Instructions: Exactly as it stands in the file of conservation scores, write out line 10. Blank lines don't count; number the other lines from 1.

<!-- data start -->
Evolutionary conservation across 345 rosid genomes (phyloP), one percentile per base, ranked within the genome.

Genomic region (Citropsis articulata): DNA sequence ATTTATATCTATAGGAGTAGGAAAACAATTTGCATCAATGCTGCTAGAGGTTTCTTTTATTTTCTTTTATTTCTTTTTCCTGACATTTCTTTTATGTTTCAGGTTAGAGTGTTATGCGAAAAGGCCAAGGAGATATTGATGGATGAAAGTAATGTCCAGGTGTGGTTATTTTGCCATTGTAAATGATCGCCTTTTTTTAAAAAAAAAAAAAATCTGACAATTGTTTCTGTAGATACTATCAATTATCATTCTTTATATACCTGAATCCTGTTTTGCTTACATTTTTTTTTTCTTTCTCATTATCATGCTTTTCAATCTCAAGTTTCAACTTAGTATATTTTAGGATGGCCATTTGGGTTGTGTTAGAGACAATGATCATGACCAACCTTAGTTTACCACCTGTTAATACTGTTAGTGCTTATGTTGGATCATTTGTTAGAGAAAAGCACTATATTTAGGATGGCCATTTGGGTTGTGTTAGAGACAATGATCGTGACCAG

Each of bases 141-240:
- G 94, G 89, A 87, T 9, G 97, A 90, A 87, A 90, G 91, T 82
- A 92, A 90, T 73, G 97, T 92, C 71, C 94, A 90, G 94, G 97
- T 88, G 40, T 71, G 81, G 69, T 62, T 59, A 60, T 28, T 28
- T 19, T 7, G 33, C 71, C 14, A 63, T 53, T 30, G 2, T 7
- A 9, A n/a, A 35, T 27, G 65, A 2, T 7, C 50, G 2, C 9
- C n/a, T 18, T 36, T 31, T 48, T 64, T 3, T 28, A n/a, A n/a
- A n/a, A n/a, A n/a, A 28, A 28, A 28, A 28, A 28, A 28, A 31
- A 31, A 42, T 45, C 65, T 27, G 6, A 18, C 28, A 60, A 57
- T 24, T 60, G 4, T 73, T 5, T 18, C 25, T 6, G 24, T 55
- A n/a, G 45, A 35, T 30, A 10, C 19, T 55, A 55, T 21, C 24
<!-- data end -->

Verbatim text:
- A n/a, A n/a, A n/a, A 28, A 28, A 28, A 28, A 28, A 28, A 31